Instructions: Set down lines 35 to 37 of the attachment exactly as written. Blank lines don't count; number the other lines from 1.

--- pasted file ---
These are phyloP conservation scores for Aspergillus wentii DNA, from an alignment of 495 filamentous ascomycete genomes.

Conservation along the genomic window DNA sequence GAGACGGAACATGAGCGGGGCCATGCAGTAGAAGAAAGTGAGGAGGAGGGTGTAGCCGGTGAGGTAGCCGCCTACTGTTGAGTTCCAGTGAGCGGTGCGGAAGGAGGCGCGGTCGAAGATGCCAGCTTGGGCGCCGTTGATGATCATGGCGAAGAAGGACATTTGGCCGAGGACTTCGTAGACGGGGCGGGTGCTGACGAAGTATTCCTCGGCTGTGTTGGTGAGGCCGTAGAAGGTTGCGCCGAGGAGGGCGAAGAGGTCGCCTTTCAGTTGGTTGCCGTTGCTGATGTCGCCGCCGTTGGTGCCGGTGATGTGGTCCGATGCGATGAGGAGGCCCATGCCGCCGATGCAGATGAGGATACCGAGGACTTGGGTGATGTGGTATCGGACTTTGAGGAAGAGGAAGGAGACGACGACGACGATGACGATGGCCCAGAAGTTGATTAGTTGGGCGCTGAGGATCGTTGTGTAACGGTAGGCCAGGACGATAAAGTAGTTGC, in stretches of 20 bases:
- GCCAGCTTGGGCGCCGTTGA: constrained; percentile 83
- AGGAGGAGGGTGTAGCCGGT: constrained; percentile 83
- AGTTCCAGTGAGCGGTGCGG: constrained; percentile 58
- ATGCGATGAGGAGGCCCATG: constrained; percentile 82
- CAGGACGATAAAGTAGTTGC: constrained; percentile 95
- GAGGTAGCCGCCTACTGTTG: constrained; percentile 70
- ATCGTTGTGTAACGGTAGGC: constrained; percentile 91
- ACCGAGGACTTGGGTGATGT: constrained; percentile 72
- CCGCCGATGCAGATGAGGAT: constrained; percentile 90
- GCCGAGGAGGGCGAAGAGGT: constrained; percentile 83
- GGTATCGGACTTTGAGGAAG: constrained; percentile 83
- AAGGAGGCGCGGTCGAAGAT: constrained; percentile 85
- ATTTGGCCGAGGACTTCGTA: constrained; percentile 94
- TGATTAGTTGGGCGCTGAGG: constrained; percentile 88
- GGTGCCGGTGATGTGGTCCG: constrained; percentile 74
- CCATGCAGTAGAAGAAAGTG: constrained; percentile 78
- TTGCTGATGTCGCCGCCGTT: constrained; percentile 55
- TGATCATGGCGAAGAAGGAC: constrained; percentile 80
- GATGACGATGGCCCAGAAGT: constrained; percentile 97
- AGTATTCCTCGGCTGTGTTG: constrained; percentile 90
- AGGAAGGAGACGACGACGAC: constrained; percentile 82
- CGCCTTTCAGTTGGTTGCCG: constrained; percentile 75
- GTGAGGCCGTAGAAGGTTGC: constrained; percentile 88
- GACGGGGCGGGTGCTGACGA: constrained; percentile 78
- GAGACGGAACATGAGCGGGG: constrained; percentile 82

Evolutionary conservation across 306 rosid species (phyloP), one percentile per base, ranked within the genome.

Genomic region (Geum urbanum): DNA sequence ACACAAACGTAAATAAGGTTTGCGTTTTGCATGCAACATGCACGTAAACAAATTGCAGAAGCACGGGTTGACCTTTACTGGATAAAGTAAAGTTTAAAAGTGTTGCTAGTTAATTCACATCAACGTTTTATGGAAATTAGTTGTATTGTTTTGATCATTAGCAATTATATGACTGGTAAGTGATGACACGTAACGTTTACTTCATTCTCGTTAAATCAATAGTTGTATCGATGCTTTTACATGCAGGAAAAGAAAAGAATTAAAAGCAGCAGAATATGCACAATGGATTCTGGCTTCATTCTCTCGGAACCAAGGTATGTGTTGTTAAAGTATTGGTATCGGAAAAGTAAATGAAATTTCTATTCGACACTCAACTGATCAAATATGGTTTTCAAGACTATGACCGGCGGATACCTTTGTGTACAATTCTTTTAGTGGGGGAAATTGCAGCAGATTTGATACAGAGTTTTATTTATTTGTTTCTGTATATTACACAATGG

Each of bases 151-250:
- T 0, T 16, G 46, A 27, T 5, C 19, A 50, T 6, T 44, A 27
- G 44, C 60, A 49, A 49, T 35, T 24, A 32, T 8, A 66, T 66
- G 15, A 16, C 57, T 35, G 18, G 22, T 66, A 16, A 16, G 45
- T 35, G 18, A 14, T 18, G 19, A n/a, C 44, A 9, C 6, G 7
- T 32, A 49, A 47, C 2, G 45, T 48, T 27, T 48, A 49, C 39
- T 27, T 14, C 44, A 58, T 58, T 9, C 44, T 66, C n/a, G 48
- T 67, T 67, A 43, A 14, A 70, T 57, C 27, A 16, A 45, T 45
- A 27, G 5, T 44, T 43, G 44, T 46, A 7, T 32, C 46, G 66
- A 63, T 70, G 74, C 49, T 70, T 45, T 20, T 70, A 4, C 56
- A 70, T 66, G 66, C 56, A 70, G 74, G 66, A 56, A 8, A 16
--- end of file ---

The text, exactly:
- T 32, A 49, A 47, C 2, G 45, T 48, T 27, T 48, A 49, C 39
- T 27, T 14, C 44, A 58, T 58, T 9, C 44, T 66, C n/a, G 48
- T 67, T 67, A 43, A 14, A 70, T 57, C 27, A 16, A 45, T 45